9. Durham’s Emerging Entrepreneurship Scene: Durham’s burgeoning entrepreneurship scene positions it as a promising destination for startups, fueled by its supportive ecosystem and strategic initiatives. The city’s collaborative culture and access to resources contribute to the success of new ventures.

10. St. Petersburg’s Thriving Business Community: St. Petersburg rounds off the top 10 with its thriving business community and supportive ecosystem for startups. The city’s strategic advantages and favorable business climate make it an attractive destination for entrepreneurial endeavors.

Despite unprecedented challenges posed by the COVID-19 pandemic, the Great Resignation, and high inflation, these top Florida cities remain resilient and well-equipped to overcome obstacles, offering promising opportunities for business owners and entrepreneurs alike.

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European Startup Ecosystems Awash With Gulf Investment – Here Are Some Of The Top Investors

European Startup Ecosystem Getting Flooded With Gulf Investments

The Voice Of EU | In recent years, European entrepreneurs seeking capital infusion have widened their horizons beyond the traditional American investors, increasingly turning their gaze towards the lucrative investment landscape of the Gulf region. With substantial capital reservoirs nestled within sovereign wealth funds and corporate venture capital entities, Gulf nations have emerged as compelling investors for European startups and scaleups.

According to comprehensive data from Dealroom, the influx of investment from Gulf countries into European startups soared to a staggering $3 billion in 2023, marking a remarkable 5x surge from the $627 million recorded in 2018.

This substantial injection of capital, accounting for approximately 5% of the total funding raised in the region, underscores the growing prominence of Gulf investors in European markets.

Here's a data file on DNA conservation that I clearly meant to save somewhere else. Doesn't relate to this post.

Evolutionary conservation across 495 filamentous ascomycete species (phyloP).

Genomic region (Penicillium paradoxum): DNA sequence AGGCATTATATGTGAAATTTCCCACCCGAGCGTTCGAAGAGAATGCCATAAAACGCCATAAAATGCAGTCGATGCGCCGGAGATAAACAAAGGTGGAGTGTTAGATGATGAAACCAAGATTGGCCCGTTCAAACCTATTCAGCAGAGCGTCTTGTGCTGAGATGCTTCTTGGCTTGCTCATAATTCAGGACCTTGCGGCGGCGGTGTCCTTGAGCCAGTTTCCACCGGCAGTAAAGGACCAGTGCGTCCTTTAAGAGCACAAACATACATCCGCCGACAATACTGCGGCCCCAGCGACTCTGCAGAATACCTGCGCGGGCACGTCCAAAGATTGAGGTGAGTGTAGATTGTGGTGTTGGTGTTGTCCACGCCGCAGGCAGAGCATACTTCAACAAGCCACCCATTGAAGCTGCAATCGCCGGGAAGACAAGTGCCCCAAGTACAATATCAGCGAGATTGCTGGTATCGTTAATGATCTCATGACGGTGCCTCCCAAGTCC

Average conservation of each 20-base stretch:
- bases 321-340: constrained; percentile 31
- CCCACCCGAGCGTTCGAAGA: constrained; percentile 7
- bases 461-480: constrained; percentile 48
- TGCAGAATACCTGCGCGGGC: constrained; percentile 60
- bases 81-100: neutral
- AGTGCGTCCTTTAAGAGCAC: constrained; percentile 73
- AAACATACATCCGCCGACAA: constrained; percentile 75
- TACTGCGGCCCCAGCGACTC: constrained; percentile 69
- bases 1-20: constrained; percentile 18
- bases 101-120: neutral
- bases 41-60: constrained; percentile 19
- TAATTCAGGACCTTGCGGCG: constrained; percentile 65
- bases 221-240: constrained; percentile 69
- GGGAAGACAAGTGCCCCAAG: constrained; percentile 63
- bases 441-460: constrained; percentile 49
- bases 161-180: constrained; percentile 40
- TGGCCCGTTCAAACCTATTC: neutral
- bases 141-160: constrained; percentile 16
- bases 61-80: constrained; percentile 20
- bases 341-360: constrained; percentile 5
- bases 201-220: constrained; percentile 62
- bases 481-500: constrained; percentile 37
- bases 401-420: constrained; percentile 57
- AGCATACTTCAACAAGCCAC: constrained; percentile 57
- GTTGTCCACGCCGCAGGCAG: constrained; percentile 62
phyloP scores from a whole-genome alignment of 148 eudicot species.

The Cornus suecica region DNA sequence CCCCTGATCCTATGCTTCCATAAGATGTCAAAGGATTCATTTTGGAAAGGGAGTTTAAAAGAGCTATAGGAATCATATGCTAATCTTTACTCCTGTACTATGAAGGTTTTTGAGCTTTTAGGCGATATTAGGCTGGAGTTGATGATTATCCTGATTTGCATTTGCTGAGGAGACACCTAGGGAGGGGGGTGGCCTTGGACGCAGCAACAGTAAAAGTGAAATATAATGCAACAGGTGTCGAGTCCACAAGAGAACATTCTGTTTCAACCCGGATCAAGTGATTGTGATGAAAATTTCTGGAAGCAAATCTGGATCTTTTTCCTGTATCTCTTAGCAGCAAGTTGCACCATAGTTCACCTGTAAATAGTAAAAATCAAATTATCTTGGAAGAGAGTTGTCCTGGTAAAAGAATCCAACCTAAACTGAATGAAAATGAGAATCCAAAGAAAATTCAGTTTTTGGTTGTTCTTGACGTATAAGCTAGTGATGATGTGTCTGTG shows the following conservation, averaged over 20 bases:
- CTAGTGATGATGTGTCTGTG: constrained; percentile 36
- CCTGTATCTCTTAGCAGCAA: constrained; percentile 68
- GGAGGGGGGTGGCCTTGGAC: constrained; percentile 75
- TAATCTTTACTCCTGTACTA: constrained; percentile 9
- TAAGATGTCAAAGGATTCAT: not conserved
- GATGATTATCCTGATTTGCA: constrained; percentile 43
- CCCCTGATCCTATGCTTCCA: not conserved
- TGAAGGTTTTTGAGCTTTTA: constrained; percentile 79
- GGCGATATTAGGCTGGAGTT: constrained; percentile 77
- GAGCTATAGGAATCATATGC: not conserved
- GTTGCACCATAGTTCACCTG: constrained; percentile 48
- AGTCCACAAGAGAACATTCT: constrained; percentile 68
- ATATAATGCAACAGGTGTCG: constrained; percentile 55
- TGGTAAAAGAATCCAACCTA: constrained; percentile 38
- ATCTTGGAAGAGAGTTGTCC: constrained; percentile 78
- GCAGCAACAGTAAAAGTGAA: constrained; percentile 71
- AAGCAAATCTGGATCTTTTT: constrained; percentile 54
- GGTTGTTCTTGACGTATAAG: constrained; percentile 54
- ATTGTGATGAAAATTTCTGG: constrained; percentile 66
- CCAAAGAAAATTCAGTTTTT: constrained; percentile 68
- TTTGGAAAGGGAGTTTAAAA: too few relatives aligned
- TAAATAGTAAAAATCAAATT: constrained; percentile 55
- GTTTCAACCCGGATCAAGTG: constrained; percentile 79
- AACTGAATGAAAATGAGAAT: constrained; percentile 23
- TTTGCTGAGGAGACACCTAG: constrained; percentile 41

Particularly noteworthy is the significant support extended to growth-stage companies, with over two-thirds of Gulf investments in 2023 being directed towards funding rounds exceeding $100 million. This influx of capital provides a welcome boost to European companies grappling with the challenge of securing well-capitalized investors locally.

Delving deeper into the landscape, Sifted has identified the most active Gulf investors in European startups over the past two years.

Leading the pack is Aramco Ventures, headquartered in Dhahran, Saudi Arabia. Bolstered by a substantial commitment, Aramco Ventures boasts a $1.5 billion sustainability fund, alongside an additional $4 billion allocated to its venture capital arm, positioning it as a formidable player with a total investment capacity of $7 billion by 2027. With a notable presence in 17 funding rounds, Aramco Ventures has strategically invested in ventures such as Carbon Clean Solutions and ANYbotics, aligning with its focus on businesses that offer strategic value.

Following closely is Mubadala Capital, headquartered in Abu Dhabi, UAE, with an impressive tally of 13 investments in European startups over the past two years. Backed by the sovereign wealth fund Mubadala Investment Company, Mubadala Capital’s diverse investment portfolio spans private equity, venture capital, and alternative solutions. Notable investments include Klarna, TIER, and Juni, reflecting its global investment strategy across various sectors.

Ventura Capital, based in Dubai, UAE, secured its position as a key player with nine investments in European startups. With a presence in Dubai, London, and Tokyo, Ventura Capital boasts an international network of limited partners and a sector-agnostic investment approach, contributing to its noteworthy investments in companies such as Coursera and Spotify.

Qatar Investment Authority, headquartered in Doha, Qatar, has made significant inroads into the European startup ecosystem with six notable investments. As the sovereign wealth fund of Qatar, QIA’s diversified portfolio spans private and public equity, infrastructure, and real estate, with strategic investments in tech startups across healthcare, consumer, and industrial sectors.

MetaVision Dubai, a newcomer to the scene, has swiftly garnered attention with six investments in European startups. Focusing on seed to Series A startups in the metaverse and Web3 space, MetaVision raised an undisclosed fund in 2022, affirming its commitment to emerging technologies and innovative ventures.